Handling the Workload

Hi Sharon,
I have two children, 2 and 4. My four year old is beyond active. He’s a full time job and when I’m in the park or at a playground with them, he’s always taking off lickety split and running out of the secured area. I’m going crazy! Any suggestions for how I can manage both of them at the same time in an outdoor setting? I’ve run out of patience and just feel like crying.
Overworked parent

Dear overworked parent,

My best wishes are extended to all parents juggling two young children at the same time; it is rarely easy. A four-year-old’s boundless enthusiasm is often a hard thing for an adult to keep up with, especially when a two year old who needs to be carefully monitored is close by. Rest assured, it is possible for outdoor play with both children to go well but it is probably going to take some thought and organization before you leave for your excursion. Boredom may be a factor for your four year old. If the park or playground you choose has things that hold his interest it will help but even so you may need to bring extra excitement with you. Sidewalk chalk, vehicles to ride, balls, bubbles or art supplies all could make a difference.

Even with extra activities, often the ideal way to hold your son’s interest is to give him someone to play with.

This probably means going to the playground or park with some company if at all possible. You, another adult or a child friend are all good choices. If you have another adult with you it will give you a chance to run or play with your son while someone else keeps his or her eye on your two-year-old. Or it can give you some nice playtime with your little one without being distracted by his older brother.

This person could be a friend, relative or even a teenage helper who can offer a smiling face and an extra set of hands and eyes. If you can arrange for a four-year-old friend to come along it could be more work for you but it can also relieve boredom and help your son figure out fun things to play in the confined area.

The more people you know the easier it is to set up play dates and arrange outdoor excursions with lots of people involved. This could be a good time to get to know as many people as you can. A good place to start might be the park or playground you mentioned. It is very possible that there are other parents running out of patience and on the verge of crying who would be happy to respond to a friendly hello from another Mom or Dad, especially one who understands. They might become a friend, a casual acquaintance or someone who knows about resources that can help out in other ways. Even a little contact with other parents can help sort things through. Whether you have company or are alone make sure you remind your child of your outdoor rules, such as staying inside the secured area, BEFORE you arrive at your destination. Going over your guidelines several times can help. Once there give lots of positive feedback when he sticks to the rules and be calm and firm the minute he even begins to veer off course. As hard as it may be, try and resist losing your patience. I know this is easier said that done but f you act quickly, calmly and firmly his behavior is more likely to improve.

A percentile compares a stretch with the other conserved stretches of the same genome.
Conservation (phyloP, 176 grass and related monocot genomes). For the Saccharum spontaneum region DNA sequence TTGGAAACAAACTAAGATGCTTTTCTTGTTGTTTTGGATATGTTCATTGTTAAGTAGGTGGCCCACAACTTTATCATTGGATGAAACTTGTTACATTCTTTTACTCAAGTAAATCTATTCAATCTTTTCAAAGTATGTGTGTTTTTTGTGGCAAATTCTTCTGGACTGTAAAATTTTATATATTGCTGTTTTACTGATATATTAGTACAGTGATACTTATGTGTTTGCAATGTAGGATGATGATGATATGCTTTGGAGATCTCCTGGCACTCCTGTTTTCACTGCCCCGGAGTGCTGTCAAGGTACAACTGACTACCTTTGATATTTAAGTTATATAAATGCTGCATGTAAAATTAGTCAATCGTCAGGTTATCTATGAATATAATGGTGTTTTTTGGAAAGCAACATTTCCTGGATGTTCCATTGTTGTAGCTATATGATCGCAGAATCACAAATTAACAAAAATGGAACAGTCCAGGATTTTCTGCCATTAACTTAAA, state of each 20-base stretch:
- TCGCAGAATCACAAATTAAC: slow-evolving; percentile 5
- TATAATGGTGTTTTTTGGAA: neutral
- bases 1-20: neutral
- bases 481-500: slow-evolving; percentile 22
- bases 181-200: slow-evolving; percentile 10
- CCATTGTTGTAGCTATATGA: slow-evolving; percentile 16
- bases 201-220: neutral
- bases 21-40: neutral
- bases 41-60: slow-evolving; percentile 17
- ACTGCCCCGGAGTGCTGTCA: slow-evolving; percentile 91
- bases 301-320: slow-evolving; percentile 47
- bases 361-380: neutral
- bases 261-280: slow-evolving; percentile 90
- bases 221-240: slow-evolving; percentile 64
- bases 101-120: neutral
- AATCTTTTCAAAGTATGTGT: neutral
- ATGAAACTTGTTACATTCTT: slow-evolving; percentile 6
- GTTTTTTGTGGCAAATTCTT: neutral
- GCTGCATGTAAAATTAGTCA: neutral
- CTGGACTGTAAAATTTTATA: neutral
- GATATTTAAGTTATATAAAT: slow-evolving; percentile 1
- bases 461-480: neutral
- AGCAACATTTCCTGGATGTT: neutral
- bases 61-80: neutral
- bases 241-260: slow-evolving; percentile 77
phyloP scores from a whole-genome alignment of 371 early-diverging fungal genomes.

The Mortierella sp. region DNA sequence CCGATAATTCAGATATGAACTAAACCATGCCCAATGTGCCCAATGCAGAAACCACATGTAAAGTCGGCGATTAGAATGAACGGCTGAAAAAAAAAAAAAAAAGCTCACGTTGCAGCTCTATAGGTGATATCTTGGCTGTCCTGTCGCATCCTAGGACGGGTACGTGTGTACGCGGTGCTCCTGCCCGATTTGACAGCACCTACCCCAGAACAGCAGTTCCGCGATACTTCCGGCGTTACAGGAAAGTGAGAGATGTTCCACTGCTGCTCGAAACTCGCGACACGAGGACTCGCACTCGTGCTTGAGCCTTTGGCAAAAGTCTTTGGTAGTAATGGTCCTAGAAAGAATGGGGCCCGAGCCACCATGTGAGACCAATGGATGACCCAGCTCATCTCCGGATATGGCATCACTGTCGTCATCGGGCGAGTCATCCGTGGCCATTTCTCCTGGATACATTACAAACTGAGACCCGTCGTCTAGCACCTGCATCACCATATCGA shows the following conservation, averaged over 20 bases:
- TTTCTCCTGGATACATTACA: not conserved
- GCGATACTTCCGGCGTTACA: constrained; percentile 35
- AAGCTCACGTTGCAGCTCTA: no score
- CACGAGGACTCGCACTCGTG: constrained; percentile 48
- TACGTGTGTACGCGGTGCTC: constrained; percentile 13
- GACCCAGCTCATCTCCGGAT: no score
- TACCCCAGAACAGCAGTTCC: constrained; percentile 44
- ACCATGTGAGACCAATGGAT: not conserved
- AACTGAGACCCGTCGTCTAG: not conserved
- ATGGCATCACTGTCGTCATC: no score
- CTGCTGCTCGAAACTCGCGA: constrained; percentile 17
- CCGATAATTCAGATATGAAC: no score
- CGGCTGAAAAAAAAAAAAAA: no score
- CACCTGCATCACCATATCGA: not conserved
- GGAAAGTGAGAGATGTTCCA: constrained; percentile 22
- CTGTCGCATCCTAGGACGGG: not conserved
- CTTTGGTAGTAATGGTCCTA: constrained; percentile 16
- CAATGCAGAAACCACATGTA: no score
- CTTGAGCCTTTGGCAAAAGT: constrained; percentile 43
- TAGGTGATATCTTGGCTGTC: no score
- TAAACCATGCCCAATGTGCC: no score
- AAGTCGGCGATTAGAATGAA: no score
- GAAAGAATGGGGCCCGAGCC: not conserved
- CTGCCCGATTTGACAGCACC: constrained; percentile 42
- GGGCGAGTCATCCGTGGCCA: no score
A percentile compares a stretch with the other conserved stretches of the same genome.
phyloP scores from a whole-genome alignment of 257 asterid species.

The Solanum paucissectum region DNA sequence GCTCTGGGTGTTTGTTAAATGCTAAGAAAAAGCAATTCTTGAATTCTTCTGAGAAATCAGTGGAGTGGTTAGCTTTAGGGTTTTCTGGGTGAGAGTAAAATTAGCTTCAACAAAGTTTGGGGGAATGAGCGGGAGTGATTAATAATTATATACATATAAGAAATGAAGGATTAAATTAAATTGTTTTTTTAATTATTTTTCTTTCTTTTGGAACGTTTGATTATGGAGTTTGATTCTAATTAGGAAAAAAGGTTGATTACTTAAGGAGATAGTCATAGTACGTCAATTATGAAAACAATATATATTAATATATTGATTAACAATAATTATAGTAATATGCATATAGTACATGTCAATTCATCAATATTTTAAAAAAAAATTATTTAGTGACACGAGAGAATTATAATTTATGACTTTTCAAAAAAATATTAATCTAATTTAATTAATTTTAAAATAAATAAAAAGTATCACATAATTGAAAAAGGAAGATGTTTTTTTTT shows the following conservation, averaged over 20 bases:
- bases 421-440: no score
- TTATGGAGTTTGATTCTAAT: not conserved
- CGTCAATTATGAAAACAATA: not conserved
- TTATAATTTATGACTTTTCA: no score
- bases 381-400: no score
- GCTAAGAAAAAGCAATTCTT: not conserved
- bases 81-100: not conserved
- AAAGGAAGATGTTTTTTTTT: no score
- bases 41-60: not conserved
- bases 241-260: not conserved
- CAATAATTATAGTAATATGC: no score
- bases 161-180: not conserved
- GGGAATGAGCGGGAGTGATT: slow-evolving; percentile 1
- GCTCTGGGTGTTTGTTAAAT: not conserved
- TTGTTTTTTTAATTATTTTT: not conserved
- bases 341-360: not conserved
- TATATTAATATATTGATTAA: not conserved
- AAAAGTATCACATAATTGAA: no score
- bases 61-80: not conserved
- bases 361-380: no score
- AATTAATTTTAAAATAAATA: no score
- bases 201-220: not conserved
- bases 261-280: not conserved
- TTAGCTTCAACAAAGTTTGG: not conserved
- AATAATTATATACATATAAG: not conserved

If your child stays within the boundary you can offer him a concrete reward on the way home, a special treat to say thank you for his efforts.

One of the most important things to remember in response to your question is that older siblings crave the one-on-one attention they use to have before their sibling arrived. Although it may seem unrelated to the challenge in your question, one-on-one contact with Mom or Dad can go a long way to helping your son be more responsive to your guidance. I strongly recommend that you set aside an hour each week to spend time alone with your older child. During that time let him pick what you do together, he may even want to go and run in the park without having to adhere to two-year-old boundaries.

Good luck with your hefty workload, the time you put in to make this period go well can make a big difference in another year or two when you will most likely be confronting a different set of challenges.